South Tahoe has a large working-class population, mainly to service the wealthy. They are mostly renters. As far as houses go, the median sale price this year is $735,000–$200,000 higher than the insane market in Portland, Oregon.
— Jeff St. Clair
I NEVER THOUGHT I would need to reach out and urgently ask for your help on an issue like this. The North Coast is about to be hit with the biggest environmental threat in decades.
A secret, clandestine operation – hiding behind an anonymous LLC out of Wyoming – wants to ship millions and millions of tons of coal from Montana, Utah and Wyoming to the North Coast utilizing the now defunct North Coast rail route. It would then be loaded onto ships, sold overseas and burned.
This toxic train would run along the Russian River and the Eel River (which are the drinking water sources for nearly one million residents), through ancient redwood and national forests and right through the heart of our hometowns in Marin, Sonoma, Mendocino, Trinity and Humboldt counties.
Coal is the dirtiest and most damaging source of energy out there. It’s the number one cause of global warming and our climate crisis.
To add insult to injury: This anonymous group has also filed a request to kill the Great Redwood Trail. The Trail, which would be the longest contiguous rail-trail in America, would stretch from the bustling waters of San Francisco Bay to the fog-shrouded redwood shores of Humboldt Bay.
We need your help to stop the Toxic Coal Train.
We must say HELL NO to Coal!
Please sign our petition today. We will forward this petition to the Federal Agency that will approve or STOP the toxic coal train in its tracks.
Sign the petition here: https://www.ipetitions.com/petition/no-coal
The people of the North Coast won’t stand for this. We rallied against Big Oil to protect our coast from offshore drilling – and won.
I’m here to promise you today, no matter how many billions these coal barons throw at this project, together we’re going to stop this dangerous proposal and put a nail in the coffin of coal and continue to move the Great Redwood Trail forward.
Thank you for your support. More announcements soon!
— CA Senator Mike McGuire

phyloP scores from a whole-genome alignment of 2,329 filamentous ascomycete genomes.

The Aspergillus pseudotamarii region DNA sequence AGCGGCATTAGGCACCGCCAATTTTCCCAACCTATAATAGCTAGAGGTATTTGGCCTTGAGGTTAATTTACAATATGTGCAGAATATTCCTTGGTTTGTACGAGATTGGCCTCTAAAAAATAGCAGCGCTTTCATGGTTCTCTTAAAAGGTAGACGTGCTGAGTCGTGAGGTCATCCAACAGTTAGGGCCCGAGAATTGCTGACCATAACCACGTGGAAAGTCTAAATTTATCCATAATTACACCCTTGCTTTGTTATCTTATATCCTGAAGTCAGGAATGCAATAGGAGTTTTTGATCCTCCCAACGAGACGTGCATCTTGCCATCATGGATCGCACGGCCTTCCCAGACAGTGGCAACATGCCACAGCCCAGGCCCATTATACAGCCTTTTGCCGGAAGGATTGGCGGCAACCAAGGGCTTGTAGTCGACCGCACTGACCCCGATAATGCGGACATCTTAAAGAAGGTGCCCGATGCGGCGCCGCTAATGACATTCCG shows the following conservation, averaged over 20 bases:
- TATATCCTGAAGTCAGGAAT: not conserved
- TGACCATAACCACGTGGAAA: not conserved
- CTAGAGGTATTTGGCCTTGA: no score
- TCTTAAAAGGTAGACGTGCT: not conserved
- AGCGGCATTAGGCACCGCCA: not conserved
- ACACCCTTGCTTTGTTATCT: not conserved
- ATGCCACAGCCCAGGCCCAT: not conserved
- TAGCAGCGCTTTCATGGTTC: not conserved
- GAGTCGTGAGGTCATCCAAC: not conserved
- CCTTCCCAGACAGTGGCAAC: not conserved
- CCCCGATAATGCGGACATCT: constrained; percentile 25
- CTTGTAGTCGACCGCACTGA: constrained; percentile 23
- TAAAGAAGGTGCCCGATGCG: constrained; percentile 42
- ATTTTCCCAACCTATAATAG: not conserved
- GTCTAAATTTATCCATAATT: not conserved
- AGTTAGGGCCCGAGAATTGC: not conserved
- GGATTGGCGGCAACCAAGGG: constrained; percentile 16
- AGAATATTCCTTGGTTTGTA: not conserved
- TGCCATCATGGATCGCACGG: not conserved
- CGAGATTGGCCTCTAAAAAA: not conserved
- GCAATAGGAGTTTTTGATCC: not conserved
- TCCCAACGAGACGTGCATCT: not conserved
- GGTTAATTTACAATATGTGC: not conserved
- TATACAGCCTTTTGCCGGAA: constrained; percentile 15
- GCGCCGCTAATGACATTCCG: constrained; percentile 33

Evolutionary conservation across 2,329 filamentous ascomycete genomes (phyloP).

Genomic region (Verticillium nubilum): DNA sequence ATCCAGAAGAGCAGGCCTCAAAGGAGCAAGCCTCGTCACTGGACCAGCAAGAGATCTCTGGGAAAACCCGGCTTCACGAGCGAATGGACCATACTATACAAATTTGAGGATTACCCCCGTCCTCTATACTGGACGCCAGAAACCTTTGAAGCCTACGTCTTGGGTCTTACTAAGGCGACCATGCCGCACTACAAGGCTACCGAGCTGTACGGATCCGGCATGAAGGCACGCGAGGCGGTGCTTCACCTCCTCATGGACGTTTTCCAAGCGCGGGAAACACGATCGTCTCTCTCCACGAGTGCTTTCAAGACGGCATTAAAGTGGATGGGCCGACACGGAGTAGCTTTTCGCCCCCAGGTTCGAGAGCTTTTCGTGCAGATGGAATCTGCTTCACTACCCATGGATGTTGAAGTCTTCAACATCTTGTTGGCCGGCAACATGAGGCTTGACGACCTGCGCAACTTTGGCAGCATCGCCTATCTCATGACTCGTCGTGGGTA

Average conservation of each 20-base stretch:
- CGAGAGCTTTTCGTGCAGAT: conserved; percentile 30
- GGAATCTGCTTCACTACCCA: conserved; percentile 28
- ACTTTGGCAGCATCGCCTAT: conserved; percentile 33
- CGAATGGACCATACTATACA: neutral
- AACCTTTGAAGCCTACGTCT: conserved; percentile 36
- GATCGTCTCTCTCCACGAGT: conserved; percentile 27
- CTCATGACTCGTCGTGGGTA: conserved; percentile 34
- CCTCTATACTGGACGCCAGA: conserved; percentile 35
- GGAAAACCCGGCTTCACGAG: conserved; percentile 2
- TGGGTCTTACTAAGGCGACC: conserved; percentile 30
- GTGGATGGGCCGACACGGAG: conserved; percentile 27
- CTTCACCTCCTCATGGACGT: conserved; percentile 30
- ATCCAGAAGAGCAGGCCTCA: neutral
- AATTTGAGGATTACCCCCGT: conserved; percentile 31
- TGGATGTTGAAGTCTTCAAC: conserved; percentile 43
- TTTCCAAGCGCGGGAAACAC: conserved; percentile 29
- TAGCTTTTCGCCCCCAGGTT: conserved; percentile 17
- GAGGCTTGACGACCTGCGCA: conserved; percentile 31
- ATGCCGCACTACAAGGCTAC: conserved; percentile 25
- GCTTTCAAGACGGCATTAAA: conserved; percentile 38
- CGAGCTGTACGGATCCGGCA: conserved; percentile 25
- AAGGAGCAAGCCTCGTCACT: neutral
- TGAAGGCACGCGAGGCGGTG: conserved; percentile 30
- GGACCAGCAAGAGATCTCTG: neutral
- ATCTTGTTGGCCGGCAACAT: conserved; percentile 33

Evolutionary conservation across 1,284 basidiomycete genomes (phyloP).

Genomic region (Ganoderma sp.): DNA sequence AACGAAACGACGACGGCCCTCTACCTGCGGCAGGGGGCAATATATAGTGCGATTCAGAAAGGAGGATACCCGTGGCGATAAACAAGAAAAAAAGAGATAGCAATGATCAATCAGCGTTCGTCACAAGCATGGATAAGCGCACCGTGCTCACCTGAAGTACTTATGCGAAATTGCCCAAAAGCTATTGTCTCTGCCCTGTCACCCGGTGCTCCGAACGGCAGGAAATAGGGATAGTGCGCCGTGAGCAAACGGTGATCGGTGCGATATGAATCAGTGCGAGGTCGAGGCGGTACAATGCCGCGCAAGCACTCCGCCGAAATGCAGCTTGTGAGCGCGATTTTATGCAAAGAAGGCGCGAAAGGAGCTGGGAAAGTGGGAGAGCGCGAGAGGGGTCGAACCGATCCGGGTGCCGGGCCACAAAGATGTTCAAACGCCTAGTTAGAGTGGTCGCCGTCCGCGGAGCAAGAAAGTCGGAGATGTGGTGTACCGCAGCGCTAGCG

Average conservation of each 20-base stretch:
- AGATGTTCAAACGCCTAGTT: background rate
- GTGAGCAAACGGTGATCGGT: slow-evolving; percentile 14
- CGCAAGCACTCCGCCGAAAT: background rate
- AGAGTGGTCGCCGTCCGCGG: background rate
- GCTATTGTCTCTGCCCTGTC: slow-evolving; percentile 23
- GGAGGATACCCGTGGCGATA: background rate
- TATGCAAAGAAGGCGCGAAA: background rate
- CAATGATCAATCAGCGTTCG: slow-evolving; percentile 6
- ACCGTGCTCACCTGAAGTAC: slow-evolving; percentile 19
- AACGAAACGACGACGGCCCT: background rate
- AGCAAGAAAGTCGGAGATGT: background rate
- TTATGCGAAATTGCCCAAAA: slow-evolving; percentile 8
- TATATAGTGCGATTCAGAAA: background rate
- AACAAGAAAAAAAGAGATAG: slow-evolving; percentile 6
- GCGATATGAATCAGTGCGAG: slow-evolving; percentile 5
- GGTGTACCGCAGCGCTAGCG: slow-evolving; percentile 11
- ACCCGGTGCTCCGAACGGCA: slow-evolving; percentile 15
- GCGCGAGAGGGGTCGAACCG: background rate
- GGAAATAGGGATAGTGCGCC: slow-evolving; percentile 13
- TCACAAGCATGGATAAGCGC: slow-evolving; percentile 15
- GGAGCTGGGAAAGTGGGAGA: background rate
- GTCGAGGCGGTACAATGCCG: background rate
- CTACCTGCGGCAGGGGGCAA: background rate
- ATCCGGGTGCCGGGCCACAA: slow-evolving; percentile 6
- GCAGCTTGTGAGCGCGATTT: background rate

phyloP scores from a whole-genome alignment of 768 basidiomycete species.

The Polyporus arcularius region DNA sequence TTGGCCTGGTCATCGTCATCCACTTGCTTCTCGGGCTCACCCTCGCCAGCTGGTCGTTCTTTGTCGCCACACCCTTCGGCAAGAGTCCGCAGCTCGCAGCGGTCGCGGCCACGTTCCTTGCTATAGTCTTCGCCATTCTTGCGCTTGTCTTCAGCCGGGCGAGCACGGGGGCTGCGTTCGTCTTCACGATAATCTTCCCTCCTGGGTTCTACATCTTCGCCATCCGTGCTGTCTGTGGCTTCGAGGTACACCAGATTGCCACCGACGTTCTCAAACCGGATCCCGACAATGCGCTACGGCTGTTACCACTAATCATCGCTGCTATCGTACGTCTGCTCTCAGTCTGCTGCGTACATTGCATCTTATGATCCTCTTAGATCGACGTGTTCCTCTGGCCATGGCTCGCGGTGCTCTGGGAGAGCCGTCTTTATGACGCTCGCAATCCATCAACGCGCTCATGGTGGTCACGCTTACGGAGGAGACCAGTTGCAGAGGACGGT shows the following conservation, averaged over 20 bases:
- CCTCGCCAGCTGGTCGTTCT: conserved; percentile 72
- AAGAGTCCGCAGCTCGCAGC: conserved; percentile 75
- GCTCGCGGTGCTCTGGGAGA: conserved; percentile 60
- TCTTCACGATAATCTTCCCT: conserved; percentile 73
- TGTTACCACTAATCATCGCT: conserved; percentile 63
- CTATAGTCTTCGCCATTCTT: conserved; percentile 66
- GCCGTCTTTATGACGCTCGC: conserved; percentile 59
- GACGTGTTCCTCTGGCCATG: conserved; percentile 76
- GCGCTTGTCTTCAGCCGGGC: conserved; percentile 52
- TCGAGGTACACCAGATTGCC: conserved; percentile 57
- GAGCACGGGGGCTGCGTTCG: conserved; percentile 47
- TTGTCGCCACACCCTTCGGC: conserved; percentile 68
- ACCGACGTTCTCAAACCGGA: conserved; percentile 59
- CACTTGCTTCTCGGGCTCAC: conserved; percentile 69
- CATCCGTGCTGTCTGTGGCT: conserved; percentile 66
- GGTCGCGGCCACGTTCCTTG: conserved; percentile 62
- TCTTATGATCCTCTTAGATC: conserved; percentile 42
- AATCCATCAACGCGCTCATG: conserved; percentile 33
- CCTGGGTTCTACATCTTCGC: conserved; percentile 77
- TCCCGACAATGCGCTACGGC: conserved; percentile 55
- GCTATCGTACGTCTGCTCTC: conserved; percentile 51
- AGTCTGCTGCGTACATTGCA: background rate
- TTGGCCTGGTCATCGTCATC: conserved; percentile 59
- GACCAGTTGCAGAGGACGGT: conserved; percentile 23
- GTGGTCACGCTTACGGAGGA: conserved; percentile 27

IN LATE 1961 Sam Giancana approached his CIA contact, a DC-based private detective named Robert Maheu, with a personal problem — he suspected his girlfriend, Phyllis McGuire, one of the McGuire Sisters singing group, of having an affair in Las Vegas with comedian Dan Rowan, of Rowan and Martin. In return for his assistance in the Castro assassination plots, Giancana wanted the Agency to bug Rowan’s Vegas hotel room. Rowan’s phone was duly wiretapped, but the recording device was discovered by a hotel maid, who informed the police. The Vegas police turned the matter over to the FBI, which wanted to prosecute Giancana for wiretapping. Ultimately, Robert Kennedy had to be told of the affair in order to call off the FBI.
— Jeffrey St. Clair and Alexander Cockburn, “White-Out”
CHRIS SKYHAWK: Good morning facebook friends, I wonder what is your strategy for handling the info stream trauma that is in every news feed these days? I’ll give myself as an example. I have always been an info junkie, will even read the newspaper before bed! These days when I get up around 6ish, I listen to Democracy Now! But I find I can’t stay with it. The apocalyptic images and information are just overwhelming! I apologize to Amy, thank her work as I turn her off, and find some relaxing/spiritual meditative music stream to play. I just have to boil it back down to me and my life. Yes, I am fortunate to not be (at this moment) an evacuee, but the global tension is building like a muthafukka! I am fortunate to be involved with the Jackson State Forest campaign, as we used to say in EF!, action is the antidote for despair.
Also, if I can take all that information from my head and move it down into my heart, and have a good cry about it, that relieves a lot of tension.
As I said in my last post, late stage capitalism is extracting horrible consequences upon the entire planet. My practice at this point is attempting to maintain the open heart, with the full realization that we as a species are really blowing it, hoping that it’s not too late, and yet as a species we have also managed to contact some energies that are eternal and infinite, THAT is something to celebrate! Anyway I prefer to live from that space, fully informed yet happy anyway. It’s a weird feeling, my activist heart still fights, but my stroke has taught me that those Buddhists are not kidding when they say give up resistance and expectation in order to be happy.
Anyway, I am hoping there will be a healthy, vigorous discussion, and I’m really curious: what’s your strategy? Maybe you don’t have one and that’s ok too. Let’s see if we can spread a little love and support for each other! Thanks and have a GREAT day!
Sincerely your friend, Hawk
ED NOTE: You only need one, Hawk, the mighty AVA!